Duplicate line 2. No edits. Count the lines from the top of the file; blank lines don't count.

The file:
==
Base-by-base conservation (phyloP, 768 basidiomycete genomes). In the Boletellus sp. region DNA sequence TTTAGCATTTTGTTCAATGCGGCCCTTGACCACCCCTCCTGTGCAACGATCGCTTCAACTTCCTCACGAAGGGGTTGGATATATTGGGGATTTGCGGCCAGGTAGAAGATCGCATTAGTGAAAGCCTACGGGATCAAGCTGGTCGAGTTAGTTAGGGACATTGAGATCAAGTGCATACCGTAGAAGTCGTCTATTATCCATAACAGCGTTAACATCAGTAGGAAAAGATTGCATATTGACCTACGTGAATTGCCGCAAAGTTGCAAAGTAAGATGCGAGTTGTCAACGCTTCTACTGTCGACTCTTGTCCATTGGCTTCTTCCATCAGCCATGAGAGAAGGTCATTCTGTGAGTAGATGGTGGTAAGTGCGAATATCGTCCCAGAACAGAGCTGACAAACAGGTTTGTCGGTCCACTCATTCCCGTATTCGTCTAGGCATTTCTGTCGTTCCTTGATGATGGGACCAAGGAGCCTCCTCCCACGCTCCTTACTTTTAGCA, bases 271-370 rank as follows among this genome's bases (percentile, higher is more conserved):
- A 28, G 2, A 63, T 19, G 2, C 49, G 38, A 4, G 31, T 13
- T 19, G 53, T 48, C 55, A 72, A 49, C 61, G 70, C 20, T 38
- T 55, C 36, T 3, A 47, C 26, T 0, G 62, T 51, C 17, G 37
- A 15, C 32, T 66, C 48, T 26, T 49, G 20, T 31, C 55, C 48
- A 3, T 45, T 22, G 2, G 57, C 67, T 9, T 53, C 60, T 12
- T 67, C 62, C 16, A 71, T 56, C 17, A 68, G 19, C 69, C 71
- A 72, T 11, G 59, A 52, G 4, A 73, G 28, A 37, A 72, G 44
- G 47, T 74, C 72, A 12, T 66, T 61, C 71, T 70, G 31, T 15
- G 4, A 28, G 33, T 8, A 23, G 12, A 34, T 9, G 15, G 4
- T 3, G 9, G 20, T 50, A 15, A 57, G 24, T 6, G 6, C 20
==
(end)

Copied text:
- A 28, G 2, A 63, T 19, G 2, C 49, G 38, A 4, G 31, T 13